Worldwar Saga

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Worldwar: In the Balance by Harry Turtledove

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World War II is raging across the world when the unthinkable happens.  Earth is invaded by reptilian aliens bent on the total conquest and eventual colonization of earth.  The aliens possess technology equivalent to Earth in the 1990's (computers, jet planes, radar, guided missiles, atomic weapons, etc.).  How can the warring countries of 1943 cope with such a threat?  Unlikely alliances must be formed for the good of humanity.  Jews and Russians must fight alongside Nazis.  Japan may have to cooperate with America.  But can the world powers put aside their differences to combat this threat from beyond the stars?  The battles rage from the steppes of Russia to the suburbs of Chicago.  Berlin and Washington are quickly annihilated by atomic bombs, but the aliens do not wish to continue using atomic weapons for fear of making the land unusable by their colonization forces.  After suffering humiliating defeats early on, the humans begin to adapt and win some battles against the aliens.  But will they be able to stop the aliens for good?  Only time will tell...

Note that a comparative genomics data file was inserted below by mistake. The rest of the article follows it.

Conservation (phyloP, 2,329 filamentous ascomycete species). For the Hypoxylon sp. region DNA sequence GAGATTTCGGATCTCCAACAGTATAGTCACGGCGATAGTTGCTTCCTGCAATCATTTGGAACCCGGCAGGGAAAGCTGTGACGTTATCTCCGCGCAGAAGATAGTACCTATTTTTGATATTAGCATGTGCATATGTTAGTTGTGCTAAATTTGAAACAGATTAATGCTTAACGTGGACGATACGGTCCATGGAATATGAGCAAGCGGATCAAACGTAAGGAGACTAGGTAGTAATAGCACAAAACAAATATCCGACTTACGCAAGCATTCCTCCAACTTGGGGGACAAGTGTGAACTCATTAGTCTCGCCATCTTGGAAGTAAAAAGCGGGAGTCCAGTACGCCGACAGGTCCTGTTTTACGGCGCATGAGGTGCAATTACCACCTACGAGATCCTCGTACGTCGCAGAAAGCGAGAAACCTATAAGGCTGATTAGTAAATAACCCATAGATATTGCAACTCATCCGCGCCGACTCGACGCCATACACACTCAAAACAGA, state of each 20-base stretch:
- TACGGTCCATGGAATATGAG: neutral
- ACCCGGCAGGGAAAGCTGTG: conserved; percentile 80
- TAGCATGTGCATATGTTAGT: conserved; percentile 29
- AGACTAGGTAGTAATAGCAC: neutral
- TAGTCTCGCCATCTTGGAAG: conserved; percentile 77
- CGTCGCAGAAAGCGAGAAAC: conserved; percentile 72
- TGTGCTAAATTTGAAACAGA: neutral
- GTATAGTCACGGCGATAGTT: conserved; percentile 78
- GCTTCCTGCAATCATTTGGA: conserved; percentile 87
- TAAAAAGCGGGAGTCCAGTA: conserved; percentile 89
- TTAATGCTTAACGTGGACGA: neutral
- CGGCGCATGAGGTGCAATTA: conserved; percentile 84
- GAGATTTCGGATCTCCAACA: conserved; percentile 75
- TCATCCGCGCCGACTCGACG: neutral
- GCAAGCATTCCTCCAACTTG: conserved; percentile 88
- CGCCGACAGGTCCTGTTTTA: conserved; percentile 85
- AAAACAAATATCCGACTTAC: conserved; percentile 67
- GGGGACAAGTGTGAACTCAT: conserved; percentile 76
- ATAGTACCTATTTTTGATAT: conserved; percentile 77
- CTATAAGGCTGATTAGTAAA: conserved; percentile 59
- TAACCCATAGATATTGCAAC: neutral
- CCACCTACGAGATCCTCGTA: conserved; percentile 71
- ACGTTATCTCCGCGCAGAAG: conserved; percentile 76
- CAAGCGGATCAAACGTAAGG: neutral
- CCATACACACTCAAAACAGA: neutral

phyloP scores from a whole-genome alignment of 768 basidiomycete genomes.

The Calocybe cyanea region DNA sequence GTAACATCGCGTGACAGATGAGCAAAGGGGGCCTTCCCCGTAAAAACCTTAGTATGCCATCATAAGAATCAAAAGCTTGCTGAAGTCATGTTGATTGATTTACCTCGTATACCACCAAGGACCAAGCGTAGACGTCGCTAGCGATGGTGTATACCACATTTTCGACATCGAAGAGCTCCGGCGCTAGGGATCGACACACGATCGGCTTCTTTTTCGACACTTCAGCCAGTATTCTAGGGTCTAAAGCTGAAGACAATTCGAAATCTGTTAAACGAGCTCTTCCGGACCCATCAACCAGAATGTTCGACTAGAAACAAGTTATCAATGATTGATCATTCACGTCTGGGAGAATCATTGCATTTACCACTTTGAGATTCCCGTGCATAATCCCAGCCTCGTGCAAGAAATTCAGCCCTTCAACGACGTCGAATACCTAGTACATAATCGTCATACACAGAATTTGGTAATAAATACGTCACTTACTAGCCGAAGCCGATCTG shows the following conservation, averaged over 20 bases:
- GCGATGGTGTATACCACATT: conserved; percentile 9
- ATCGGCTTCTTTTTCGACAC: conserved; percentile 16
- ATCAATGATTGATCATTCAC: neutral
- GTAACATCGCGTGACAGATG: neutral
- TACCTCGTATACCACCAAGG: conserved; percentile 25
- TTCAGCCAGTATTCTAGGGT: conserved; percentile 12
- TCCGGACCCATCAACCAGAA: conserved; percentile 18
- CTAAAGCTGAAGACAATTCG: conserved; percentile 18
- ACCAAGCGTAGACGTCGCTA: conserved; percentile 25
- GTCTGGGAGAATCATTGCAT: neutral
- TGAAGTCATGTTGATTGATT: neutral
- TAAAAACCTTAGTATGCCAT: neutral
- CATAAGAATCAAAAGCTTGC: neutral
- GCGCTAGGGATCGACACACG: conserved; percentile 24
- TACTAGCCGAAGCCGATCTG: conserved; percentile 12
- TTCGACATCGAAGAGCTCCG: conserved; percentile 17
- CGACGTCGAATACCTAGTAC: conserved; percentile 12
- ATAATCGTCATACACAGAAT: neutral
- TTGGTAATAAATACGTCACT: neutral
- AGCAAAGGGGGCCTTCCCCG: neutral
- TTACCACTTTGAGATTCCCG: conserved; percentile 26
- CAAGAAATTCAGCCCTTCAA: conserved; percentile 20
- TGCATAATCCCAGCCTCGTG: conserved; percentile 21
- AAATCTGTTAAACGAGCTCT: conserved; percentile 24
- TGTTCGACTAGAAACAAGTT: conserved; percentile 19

A well-written novel in typical Turtledove style.  Turtledove carries on various plot lines around the globe and switches back and forth between them seamlessly.  The author avoids the temptation of focusing mainly on world leaders and instead has the story unfold through the eyes of common people (civilians and soldiers) who are caught up in the horror of the war.  He does blend in enough real historical figures (George Patton defending Chicago, Enrico Fermi and his team attempting to develop the atomic bomb, Adolf Hitler) to give the story a very realistic feel.

Although the aliens possess technologically superior weapons, Turtledove endows them with other weaknesses that allow the human race a fighting chance to defeat them.  The human beings must race to capture and understand the alien technology quickly enough to emulate it and produce effective weapons of their own.  The aliens need to refine their understanding of human behavior, which is vastly different from their own, and adapt their military campaign accordingly.

This book got me hooked.  I'm ready to forge ahead to the next volume to see how this war turns out!

Reviewed by: Alan

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Worldwar: Tilting the Balance by Harry Turtledove